Halfway down the stairs she realized she was treading the steps with such controlled power and delicacy that she was utterly silent. Like another of her bother’s superheroes, she thought, chuckling: the Shadow. She began deliberately stomping her feet.
No, too much! She sounded like a robot!
“Hi, Papá. Pepper-crusted salmon! In your salsa especial. Gracias, gracias, mil gracias!“
He turned to her, receiving her kiss on a cheek, kissed her proffered cheek in turn.
Dinner that night followed the family’s usual pattern but was livelier, almost boisterous. After the bulk of the meal was done each family member, starting with the youngest, shared something about their day. The Elf had been chosen as Young Clara in the school’s annual Christmas ballet. The Beauty had survived being the cheerleaders’ apex of the pyramid cheer. Sasha had slept the day away. Their brother had a new girlfriend back at his college. Their father had started a new sculpture. Their mother had a new and very rich corporate account.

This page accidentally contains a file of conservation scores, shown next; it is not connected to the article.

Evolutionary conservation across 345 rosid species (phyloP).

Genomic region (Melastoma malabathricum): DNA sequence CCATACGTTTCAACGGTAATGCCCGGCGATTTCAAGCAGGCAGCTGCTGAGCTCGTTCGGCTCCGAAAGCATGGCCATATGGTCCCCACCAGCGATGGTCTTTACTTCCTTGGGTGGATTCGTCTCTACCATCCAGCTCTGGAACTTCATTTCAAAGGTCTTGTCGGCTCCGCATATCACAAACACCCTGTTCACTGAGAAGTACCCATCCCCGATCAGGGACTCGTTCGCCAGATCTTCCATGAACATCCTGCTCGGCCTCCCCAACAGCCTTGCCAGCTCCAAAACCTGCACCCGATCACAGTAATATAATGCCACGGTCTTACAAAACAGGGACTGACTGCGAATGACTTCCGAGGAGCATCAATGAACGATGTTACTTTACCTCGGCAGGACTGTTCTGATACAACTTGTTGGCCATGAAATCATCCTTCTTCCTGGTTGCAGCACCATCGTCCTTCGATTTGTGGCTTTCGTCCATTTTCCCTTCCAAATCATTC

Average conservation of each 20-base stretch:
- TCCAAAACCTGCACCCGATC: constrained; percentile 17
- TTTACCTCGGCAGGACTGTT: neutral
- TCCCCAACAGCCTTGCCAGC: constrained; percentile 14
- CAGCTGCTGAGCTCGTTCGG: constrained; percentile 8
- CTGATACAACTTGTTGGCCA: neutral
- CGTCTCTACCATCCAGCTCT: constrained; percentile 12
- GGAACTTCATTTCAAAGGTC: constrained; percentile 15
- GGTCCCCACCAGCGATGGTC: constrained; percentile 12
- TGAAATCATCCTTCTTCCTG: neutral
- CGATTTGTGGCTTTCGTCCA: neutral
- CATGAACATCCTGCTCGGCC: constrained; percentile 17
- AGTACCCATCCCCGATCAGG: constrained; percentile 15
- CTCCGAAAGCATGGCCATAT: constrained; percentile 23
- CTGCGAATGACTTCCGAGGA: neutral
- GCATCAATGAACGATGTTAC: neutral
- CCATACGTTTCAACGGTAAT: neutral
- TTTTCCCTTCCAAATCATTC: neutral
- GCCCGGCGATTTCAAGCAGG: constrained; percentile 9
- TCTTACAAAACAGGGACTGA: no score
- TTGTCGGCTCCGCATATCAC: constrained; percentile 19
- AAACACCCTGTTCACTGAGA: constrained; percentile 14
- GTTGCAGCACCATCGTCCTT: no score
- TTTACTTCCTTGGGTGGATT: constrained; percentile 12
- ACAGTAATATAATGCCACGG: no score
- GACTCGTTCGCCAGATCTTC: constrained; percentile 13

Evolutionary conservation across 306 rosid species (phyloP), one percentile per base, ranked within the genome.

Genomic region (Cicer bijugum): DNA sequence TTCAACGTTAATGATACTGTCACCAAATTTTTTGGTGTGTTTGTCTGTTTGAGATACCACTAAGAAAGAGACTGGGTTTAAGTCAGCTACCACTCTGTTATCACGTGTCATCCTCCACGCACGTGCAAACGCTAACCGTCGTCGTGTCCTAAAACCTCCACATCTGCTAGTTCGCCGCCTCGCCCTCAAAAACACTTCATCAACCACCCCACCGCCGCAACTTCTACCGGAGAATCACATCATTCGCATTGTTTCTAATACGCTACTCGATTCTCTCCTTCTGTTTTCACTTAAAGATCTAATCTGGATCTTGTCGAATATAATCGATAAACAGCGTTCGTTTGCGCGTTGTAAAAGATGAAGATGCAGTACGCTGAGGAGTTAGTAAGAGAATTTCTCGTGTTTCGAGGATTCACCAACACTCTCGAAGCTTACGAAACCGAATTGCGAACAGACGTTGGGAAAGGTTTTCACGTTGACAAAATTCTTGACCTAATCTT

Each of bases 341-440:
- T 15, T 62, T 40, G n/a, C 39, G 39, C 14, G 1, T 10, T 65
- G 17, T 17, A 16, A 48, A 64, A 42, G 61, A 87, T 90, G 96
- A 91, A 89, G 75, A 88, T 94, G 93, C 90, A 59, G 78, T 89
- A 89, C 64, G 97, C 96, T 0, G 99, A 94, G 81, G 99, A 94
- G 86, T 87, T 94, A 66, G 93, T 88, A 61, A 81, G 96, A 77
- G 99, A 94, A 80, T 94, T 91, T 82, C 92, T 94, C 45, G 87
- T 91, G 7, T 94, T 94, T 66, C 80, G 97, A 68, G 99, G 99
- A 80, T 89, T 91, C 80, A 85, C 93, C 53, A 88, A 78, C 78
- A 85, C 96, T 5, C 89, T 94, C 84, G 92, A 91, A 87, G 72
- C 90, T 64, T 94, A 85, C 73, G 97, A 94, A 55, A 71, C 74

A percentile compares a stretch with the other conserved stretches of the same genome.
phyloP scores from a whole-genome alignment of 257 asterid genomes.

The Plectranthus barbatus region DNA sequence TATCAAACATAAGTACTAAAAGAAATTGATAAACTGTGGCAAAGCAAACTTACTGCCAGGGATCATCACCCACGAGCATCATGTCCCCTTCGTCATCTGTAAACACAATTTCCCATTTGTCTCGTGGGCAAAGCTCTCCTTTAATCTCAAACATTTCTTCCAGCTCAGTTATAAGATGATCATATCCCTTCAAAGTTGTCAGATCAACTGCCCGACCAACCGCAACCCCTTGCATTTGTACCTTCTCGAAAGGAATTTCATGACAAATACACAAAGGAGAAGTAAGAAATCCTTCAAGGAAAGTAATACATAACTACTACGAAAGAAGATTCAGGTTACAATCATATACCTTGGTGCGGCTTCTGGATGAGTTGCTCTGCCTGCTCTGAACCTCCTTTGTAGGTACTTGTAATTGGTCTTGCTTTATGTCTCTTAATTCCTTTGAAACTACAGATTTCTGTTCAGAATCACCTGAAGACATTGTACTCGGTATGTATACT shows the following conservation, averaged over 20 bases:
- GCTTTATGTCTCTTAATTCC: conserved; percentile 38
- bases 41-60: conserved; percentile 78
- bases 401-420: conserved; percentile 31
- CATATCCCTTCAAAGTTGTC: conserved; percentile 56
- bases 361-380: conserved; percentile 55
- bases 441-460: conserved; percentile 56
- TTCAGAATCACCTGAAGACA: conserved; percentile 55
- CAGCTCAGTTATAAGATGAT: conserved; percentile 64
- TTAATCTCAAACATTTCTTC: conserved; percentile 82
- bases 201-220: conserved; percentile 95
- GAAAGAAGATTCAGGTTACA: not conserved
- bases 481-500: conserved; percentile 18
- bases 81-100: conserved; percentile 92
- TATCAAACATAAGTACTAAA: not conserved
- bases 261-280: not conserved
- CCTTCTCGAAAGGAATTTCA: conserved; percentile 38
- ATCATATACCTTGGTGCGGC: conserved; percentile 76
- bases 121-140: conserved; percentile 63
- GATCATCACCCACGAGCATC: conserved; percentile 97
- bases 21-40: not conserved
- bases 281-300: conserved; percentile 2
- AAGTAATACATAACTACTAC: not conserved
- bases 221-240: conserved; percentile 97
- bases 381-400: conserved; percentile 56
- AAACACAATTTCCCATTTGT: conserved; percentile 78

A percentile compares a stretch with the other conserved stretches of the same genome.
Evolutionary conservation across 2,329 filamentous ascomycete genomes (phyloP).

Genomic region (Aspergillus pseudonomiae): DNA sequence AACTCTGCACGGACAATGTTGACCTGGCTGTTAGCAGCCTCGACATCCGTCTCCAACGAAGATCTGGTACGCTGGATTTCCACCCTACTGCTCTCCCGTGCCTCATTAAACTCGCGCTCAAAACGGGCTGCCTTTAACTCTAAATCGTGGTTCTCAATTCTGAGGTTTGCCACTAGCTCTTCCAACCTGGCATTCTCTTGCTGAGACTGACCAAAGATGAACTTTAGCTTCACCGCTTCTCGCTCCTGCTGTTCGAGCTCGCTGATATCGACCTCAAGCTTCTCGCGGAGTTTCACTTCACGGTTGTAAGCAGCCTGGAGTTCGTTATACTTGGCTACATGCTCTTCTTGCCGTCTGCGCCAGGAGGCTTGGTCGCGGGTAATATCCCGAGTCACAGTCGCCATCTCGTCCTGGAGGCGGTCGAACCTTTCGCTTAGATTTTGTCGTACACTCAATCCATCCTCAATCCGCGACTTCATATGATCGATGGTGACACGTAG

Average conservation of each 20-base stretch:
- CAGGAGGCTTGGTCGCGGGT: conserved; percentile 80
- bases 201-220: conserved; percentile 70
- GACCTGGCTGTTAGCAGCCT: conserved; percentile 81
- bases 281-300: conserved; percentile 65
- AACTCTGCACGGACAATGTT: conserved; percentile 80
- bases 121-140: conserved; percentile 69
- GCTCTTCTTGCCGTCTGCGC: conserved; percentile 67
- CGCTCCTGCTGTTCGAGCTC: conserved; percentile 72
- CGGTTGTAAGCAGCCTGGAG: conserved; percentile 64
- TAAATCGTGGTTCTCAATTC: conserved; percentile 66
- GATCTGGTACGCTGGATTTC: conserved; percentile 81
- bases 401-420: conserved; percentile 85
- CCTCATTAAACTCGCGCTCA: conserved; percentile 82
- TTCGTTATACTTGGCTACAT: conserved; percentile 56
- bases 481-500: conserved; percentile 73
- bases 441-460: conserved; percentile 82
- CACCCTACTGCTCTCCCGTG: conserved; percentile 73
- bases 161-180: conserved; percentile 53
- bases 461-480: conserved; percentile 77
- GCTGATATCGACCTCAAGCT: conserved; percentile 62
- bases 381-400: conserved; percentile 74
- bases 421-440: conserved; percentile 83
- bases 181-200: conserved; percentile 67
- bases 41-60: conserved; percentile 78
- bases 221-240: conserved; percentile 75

Meal over, their mother told them to leave the table alone and go into the living room. She tripped the button of the waiting coffee pot and arranged a silver tray with cups and sugar bowl and cream, then followed her children out of the room. Meanwhile their father took a bottle of champagne from the fridge and arranged champagne flutes on a second tray and followed everyone else.
Everyone headed for the conversation nook across from the entertainment console with its large flat screen TV and other equipment. Their mother placed her tray on the glass-topped kick table in front of the couch as their father placed his tray on one of the side tables. Then she urged Sasha to sit in the center of the couch and sat beside her. Her two sisters crowded into one of the side chairs. Brandon perched on its chair arm while he tried to play with the Elf’s pixie haircut while she pretended to swat at his hands.